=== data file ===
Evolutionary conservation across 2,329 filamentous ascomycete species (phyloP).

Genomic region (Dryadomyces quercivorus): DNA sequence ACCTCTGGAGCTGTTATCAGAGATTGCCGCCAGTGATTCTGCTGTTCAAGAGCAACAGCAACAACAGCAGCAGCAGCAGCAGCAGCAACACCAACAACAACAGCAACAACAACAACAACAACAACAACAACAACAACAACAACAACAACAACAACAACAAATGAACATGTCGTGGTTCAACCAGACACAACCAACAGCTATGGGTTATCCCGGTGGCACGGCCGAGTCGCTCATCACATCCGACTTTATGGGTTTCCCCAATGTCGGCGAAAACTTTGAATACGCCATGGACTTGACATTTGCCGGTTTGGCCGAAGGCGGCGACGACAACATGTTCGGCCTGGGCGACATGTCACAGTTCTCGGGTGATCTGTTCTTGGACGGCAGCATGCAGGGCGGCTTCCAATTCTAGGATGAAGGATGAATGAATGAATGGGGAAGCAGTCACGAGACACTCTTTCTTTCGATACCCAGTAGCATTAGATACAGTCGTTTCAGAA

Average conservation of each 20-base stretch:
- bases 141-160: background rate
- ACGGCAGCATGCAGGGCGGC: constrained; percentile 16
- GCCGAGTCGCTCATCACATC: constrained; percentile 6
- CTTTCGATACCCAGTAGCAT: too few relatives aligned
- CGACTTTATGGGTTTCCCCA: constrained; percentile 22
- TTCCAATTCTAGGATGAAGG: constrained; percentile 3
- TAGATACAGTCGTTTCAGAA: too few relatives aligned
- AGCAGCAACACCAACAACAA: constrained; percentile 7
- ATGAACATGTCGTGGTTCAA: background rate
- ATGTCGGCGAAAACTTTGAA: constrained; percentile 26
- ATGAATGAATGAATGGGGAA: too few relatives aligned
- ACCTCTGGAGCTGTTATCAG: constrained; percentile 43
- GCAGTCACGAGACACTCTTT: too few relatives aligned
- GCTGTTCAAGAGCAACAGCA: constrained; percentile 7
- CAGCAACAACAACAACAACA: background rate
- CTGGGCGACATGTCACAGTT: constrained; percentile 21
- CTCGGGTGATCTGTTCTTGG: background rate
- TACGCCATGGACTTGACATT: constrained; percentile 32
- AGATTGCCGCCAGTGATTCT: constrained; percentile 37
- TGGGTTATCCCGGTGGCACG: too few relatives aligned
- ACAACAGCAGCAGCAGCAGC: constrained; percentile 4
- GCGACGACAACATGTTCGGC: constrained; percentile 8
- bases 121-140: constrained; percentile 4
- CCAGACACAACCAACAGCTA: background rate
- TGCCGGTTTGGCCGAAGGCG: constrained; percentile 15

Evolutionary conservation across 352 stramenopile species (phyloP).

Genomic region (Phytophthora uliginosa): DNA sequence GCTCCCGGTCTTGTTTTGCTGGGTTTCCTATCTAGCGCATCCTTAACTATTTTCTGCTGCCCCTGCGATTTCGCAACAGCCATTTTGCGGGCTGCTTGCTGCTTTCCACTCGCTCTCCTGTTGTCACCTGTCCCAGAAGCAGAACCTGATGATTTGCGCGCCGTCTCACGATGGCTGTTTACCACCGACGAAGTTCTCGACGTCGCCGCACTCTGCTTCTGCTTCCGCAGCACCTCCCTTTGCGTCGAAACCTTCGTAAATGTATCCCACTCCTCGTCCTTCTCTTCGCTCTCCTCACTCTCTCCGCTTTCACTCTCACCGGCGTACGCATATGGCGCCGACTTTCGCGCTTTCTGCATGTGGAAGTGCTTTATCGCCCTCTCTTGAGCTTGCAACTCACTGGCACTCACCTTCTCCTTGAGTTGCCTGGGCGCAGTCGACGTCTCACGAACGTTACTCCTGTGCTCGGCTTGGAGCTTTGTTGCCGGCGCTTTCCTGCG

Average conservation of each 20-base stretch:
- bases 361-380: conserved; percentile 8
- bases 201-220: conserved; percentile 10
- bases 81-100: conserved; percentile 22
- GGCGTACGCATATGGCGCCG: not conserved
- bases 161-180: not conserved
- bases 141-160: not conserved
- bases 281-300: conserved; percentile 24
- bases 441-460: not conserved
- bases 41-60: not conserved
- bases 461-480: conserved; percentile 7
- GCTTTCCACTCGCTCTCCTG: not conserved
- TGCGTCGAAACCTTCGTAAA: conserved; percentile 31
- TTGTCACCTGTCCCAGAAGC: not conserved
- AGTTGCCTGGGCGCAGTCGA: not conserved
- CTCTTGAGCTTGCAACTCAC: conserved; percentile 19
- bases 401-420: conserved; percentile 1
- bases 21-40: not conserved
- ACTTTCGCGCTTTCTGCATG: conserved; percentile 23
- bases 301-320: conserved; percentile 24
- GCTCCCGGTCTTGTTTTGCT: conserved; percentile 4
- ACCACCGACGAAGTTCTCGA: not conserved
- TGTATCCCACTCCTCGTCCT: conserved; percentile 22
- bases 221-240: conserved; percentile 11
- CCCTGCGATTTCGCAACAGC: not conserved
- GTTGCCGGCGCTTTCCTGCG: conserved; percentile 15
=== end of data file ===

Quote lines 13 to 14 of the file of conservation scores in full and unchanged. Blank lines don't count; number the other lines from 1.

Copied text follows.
- ATGTCGGCGAAAACTTTGAA: constrained; percentile 26
- ATGAATGAATGAATGGGGAA: too few relatives aligned